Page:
KCL/UCL Junior Geometry Seminar 2022-2023


The KCL/UCL Junior Geometry Seminar is a joint seminar of King's College London and University College London. Speakers present topics from Algebraic Geometry, Differential Geometry, Geometric Analysis, Geometric Group Theory, Topology, and related areas.

The target audience is young researchers — in particular PhD students. This seminar will run entirely in person at UCL in Term 3 (May to June 2023), on Thursday from 14:00 - 15:00 BST in Ricardo Lecture Theatre B03, Drayton House (address: 30 Gordon Street, London, WC1H 0AX). After the seminar we will head to the common room in the UCL maths depart for tea and biscuits. All are welcome! The goal of this seminar, above all, is to be useful to its audience. If you would like to hear about a particular topic, give joint talks or help facilitate a discussion during a talk that interests you, feel free to let us know.

For any reason, please contact Michela Barbieri (michela.barbieri.21@ucl.ac.uk).


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Other Junior Seminars in London

KCL/UCL Junior Number Theory: https://sites.google.com/view/yyuan304/london-junior-number-theory-seminar

Imperial Junior Geometry: https://www.imperial.ac.uk/geometry/seminars/junior-geometry-seminar/

Term 3

May 2023 - June 2023

8 June 2023

Reflection equivalence in Coxeter groups

Dr. David Sheard (King's College London)
Ricardo Lecture Theatre B03, Drayton House 14:00 - 15:00 BST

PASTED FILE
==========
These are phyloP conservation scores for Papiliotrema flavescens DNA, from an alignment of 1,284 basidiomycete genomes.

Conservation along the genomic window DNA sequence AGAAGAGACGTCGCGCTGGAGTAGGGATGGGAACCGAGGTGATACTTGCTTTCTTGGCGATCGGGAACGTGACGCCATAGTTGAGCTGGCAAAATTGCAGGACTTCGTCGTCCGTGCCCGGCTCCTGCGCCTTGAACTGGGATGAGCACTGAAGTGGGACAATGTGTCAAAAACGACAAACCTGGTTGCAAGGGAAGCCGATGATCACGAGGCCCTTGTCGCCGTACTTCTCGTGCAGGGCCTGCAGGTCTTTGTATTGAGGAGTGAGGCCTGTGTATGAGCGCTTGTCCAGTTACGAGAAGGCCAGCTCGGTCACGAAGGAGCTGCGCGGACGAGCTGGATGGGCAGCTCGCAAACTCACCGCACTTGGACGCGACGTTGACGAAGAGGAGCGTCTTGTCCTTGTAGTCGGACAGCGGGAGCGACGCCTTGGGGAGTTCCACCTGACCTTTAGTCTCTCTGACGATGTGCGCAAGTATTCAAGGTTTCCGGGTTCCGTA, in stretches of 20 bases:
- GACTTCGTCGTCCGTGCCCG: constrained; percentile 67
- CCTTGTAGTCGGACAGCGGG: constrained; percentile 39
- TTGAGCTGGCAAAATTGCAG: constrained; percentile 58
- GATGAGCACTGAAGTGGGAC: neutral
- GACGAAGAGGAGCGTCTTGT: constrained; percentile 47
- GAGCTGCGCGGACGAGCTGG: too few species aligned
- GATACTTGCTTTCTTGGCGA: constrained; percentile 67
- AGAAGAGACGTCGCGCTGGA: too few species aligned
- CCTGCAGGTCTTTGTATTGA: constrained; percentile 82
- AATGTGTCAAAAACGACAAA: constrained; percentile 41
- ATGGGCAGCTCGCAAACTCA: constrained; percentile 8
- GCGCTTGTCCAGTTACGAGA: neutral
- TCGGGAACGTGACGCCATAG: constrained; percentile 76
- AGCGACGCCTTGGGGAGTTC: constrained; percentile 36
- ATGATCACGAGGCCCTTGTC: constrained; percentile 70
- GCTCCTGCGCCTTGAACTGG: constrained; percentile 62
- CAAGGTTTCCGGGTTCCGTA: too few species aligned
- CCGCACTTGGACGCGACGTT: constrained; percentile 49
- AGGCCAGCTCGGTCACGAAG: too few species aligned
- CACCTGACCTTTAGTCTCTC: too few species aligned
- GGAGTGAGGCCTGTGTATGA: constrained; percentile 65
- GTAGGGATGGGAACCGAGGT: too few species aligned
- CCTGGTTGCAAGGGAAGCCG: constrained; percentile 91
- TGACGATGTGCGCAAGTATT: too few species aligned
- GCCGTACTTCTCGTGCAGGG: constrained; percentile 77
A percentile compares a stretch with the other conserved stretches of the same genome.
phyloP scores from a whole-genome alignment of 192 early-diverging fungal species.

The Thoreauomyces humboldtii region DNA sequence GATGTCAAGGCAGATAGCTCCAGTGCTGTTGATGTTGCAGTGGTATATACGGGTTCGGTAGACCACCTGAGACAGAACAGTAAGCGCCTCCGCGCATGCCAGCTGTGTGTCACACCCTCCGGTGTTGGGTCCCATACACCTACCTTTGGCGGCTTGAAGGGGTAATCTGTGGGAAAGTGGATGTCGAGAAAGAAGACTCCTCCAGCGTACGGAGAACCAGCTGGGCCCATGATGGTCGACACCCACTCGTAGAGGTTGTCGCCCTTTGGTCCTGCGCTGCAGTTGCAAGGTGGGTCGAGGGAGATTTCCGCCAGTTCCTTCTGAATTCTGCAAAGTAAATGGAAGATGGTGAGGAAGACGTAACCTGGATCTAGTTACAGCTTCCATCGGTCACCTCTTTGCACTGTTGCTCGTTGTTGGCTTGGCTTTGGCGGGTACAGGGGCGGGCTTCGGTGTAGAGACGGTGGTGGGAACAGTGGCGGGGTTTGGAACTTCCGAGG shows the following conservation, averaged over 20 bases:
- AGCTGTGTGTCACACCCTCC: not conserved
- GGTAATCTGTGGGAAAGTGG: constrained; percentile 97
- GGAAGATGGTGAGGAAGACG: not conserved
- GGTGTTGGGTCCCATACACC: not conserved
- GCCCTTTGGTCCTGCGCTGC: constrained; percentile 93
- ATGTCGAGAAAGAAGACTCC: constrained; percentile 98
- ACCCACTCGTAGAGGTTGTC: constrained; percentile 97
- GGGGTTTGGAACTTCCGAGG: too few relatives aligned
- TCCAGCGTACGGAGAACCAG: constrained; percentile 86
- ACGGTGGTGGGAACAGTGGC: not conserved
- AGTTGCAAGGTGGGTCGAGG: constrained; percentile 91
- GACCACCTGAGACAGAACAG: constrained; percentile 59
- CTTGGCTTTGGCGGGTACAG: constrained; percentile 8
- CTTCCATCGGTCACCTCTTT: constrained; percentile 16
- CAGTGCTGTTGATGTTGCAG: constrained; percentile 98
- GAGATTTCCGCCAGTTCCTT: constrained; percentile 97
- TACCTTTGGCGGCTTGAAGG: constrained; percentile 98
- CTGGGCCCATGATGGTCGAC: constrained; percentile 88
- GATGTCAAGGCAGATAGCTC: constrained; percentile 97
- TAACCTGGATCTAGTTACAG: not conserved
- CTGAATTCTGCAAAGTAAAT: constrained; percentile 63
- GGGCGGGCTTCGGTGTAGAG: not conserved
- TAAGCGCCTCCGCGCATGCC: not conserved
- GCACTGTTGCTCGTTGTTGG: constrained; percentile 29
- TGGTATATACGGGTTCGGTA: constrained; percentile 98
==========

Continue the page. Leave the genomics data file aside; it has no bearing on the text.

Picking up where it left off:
Abstract: I will introduce Coxeter groups, a rich class of finitely generated groups with connections to geometry, combinatorics, number theory, Lie theory, and much more. One definition (if made suitable precise), is that they are groups generated by reflections which act discretely. Studying the geometry of how they act on various spaces is often the key to understanding them. I will focus on one question: how can we classify the sets of reflections which generate a Coxeter group (up to a suitable notion of equivalence)? The suitable notion of equivalence is a version of Nielsen equivalence adapted to the reflection setting, and it has an elegant interpretation in terms of hyperplane arrangements. I will prove that any reflect generating set of a Coxeter group is equivalent to a “geometrically simple” generating set, and survey how this relates to other results in surface and Fuchsian groups.

1 June 2023

What is a Higgs bundle?

Enya Hsiao (University of Heidelberg)
Ricardo Lecture Theatre B03, Drayton House 14:00 - 15:00 BST

Abstract: Higgs bundles arose historically in 1987 as solutions to Hitchin's equations on compact Riemann surfaces. In this talk, we will explain what a Higgs bundle is, and introduce the main tools to study them, namely, stability conditions and the Hitchin fibration. If time permits, we will briefly discuss how Higgs bundles enter the study of character varieties and thereby higher Teichmüller theory.

25 May 2023

The topology of moduli spaces

Robert Crumplin
Ricardo Lecture Theatre B03, Drayton House 14:00 - 15:00 BST

Abstract: In the recent few years, Chan-Galatius-Payne used tropical techniques to calculate the growth of the rational cohomology of M_{g,n}. I will explain the ideas behind their work, and if time permits, present a few new applications of this technique to deduce vanishing top weight cohomology in certain moduli spaces of stable log maps to pairs (X | D) for D a smooth divisor.

18 May 2023

Constructing Moduli Spaces in Gauge Theory

Jaime Mendizabal Roche (UCL)
Ricardo Lecture Theatre B03, Drayton House 14:00 - 15:00 BST

Abstract: Many gauge theory equations give rise to interesting moduli spaces. One such case is that of monopoles, which are solutions to the Bogomolny equation over a 3-manifold. In this talk, we will introduce some important concepts in gauge theory and the study of monopoles, and illustrate some of the tools necessary to construct their moduli spaces as quotients of infinite-dimensional objects.